Travelling to a carnivore’s paradise such as Argentina when you are not a big meat eater definitely puts your stomach on alert. Being a foodie, I do enjoy the odd piece of bloody beef put on a plate before me, but I am definitely not into it day in and day out. Considering that Argentina has the world's highest consumption rate of beef, with a massive 65kg per head and about 55 million cattle roaming its pampas cloaked land, I wondered if there would be anything else to eat.
The Argentinian national dish is beef drizzled in chimichurri sauce—chopped parsley, minced garlic, oregano, olive oil and red wine vinegar. Their way of cooking the various cuts of beef such as ribs and sirloin/t-bone/porterhouse/skirt steaks is over an open barbecue or asado.
Restaurants that solely concentrate on dishing up the charred chunks are known as parrillas (meaning open fire). You will find parrillas everywhere overflowing with locals tucking into their own mini-barbecue plates loaded up with beef, chicken, pork, sweetbreads, chorizo, blood sausage (black pudding) and even intestines.
Meat is literally the country's heritage as cows first arrived in Argentina with the Conquistadors in 1536. The beef industry has dominated the country's culture from its gauchos—the folk heroes and cowboys—to its political and social arena of beef- wealthy barons.
So what would I find to eat in Buenos Aires?
Thank heaven for the fact that it isn't just animals with hoofs that have shaped this incredible country's cuisine, as along with the cows, came the Italians and the Spanish with their own traditional cooking methods. Mediterranean infused cooking joined the culinary scene, as well as specialties from neighbouring Latin American cultures. There's a big emphasis on local produce, with splashes of Creole and native Andean flair.
Buenos Aires is home to one of the 50 best restaurants in the world 2019, Parilla Don Julio, plus it has numerous restaurants listed in Latin America's 50 Best Restaurants, such as Tegui, Chila, Elena, Gran Dabbang, Proper, Aramburu and the list goes on. Not all of these venues are dishing up meat. Think along the lines of homemade pasta and cutting-edge experimental gastronomy.
Cafes and bars spill out onto the streets, as they have done for eons, with more than 70 listed as historical venues. You feel like you are stepping back in time the moment you enter these havens of heavenly delights, such as Cafe Tortoni, the oldest cafe in the city, established in 1858. You can duck in for just a coffee if you are not hanging out for food and soak up the vibes of where writers would pontificate beside intellectuals and tango singers, and dancers would entertain with gusto. The restaurant precincts are predominantly in the barrios of San Telmo, Palermo Hollywood, Puerto Madero, Palermo Soho and Las Cañitas.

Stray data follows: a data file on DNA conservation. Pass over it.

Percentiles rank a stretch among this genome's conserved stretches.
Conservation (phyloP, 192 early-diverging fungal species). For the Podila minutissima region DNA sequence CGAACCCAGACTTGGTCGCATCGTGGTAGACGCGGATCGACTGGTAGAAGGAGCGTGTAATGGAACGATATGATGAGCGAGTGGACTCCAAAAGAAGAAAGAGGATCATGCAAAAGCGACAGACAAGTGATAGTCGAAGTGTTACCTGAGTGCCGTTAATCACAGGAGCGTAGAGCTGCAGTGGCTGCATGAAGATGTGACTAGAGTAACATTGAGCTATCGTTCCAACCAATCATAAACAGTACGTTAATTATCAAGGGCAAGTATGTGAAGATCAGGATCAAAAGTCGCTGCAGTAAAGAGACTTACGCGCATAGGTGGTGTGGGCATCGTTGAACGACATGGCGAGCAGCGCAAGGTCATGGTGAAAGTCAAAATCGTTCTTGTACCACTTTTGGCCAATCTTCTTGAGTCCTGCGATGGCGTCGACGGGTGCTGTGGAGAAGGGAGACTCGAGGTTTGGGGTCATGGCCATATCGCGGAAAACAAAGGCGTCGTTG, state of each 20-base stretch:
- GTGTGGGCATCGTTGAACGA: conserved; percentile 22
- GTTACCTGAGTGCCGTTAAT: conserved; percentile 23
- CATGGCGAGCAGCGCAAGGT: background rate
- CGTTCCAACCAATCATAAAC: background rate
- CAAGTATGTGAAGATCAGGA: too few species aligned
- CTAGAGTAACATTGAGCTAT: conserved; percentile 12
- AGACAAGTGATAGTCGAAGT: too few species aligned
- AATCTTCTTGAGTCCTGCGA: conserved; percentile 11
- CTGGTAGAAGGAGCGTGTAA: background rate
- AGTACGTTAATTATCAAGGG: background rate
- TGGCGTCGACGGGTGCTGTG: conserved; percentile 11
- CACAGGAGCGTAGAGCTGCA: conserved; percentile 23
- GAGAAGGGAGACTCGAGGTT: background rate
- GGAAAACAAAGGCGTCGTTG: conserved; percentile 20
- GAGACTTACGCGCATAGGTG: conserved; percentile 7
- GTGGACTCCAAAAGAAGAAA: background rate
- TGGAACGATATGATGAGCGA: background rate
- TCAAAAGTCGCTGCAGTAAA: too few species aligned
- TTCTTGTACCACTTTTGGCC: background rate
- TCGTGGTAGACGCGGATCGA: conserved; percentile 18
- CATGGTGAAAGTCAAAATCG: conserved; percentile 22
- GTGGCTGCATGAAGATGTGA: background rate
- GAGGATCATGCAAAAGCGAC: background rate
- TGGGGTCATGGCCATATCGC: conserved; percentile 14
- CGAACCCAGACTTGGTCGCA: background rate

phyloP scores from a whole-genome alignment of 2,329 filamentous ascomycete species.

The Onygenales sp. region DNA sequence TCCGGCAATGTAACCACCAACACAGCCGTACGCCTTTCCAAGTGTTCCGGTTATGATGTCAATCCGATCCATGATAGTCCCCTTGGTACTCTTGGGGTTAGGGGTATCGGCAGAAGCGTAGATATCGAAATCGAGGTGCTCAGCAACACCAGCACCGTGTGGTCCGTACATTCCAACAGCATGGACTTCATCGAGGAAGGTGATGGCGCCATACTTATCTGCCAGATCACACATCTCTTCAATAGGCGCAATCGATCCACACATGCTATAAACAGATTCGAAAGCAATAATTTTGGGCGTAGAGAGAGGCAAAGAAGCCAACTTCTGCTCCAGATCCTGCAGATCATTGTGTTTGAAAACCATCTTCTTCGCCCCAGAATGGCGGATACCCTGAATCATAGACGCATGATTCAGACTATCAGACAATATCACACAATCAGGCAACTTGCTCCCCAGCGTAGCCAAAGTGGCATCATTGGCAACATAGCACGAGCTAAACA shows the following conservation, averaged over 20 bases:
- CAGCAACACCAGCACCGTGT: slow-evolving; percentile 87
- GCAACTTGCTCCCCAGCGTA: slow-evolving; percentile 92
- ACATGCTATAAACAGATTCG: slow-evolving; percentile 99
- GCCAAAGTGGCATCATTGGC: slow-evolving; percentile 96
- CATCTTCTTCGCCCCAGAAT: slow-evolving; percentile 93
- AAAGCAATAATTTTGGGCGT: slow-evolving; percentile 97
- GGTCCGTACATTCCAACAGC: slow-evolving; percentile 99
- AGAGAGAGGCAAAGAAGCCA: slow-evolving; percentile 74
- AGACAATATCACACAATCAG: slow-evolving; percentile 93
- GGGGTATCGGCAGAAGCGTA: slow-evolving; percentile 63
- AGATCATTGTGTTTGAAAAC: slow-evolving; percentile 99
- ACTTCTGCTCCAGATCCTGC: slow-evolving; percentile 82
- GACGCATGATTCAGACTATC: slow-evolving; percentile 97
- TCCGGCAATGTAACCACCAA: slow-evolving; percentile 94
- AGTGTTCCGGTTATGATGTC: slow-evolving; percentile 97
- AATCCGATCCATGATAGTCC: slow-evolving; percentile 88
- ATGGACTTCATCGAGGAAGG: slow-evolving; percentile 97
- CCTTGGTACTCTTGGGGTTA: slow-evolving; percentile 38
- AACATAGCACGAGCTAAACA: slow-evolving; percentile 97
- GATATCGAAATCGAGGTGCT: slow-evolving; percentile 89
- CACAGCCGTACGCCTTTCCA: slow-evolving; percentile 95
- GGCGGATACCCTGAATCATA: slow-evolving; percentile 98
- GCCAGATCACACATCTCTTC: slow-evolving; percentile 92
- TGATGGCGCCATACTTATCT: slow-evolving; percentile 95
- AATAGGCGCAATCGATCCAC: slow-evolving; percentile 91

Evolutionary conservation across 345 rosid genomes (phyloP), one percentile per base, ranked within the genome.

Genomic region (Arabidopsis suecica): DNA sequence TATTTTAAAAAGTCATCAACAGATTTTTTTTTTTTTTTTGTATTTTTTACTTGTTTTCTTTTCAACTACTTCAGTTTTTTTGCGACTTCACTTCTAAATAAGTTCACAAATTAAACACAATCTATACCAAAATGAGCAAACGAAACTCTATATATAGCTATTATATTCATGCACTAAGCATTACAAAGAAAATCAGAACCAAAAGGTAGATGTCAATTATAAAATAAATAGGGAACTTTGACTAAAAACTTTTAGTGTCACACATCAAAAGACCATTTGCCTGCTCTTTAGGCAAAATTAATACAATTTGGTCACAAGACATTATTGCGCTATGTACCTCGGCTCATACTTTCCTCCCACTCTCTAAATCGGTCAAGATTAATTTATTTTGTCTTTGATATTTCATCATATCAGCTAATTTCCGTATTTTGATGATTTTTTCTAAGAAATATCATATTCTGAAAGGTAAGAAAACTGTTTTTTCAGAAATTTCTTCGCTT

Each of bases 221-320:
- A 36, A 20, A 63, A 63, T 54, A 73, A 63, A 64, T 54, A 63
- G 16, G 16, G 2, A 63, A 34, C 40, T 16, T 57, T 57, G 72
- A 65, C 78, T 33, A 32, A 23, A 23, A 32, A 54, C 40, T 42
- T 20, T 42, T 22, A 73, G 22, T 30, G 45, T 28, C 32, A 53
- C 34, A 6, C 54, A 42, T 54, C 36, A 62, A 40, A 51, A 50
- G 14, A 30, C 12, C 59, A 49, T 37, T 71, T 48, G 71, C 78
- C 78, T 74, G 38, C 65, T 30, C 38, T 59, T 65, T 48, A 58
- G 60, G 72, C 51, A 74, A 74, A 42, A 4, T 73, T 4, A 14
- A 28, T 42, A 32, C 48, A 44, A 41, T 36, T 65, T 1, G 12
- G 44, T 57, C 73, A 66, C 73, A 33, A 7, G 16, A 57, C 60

Argentinians, in general, have a love affair with their food, whether it's dining in style or grabbing a bite to eat on the street. These mate drinking fanatics meet in droves at food festivals that close down city streets and appear to happen almost every weekend celebrating different cuisines. These foodie events become mini-festivals of not just what you are wearing and can eat, but of course, the obligatory tango dancers performing, acrobats and street entertainers of all sorts. It's very much a case of trying not to dribble your next mouthful down your chin as you negotiate your way through the gawking crowds of locals and tourists.
Street food takes on a whole new meaning with Argentina's penchant for snacking on hot delights or nibbling on freshly roasted nuts as they negotiate the sidewalks. The fast food for many is the famous Choripán, locally named the Chori, that is basically a hotdog for want of a better name—70 per cent beef and 30 per cent pork, cooked on a grill and given to you between two pieces of bread. You can take your pick of what you smother over it, from cheese to mustard with the obligatory splash of chimichurri sauce. What the Argentinians do call a hot dog is a pancho, that is your typical frankfurter in a bun, but it fades into insignificance when compared to a Chori.
Steak sandwiches, lomito, will have you wishing that you could open your mouth wider to fit it in, while empanadas will become your go-to mouthful for a tasty few bites. There's pizza by the slice—pizza al paso or pizza al corte—to get your Italian fix, with the ultimate being a unique Argentinian version, Feguazetta, which is thick dough smothered in gooey cheese topped with loads of onions.
You could literally live on street food from the bondiola (roasted pork shoulder sandwich) to a sandwich de Milanesa (tortilla flatbread stuffed with ham and cheese). Whatever you do, don't miss out on licking spoonfuls of dulce de leche and grabbing a few jars to smuggle back home in your luggage.
I totally lived on pasta and super fresh seafood that was still glistening from the sea, with the odd bit of scorched beef thrown in to keep the nation's economy thriving.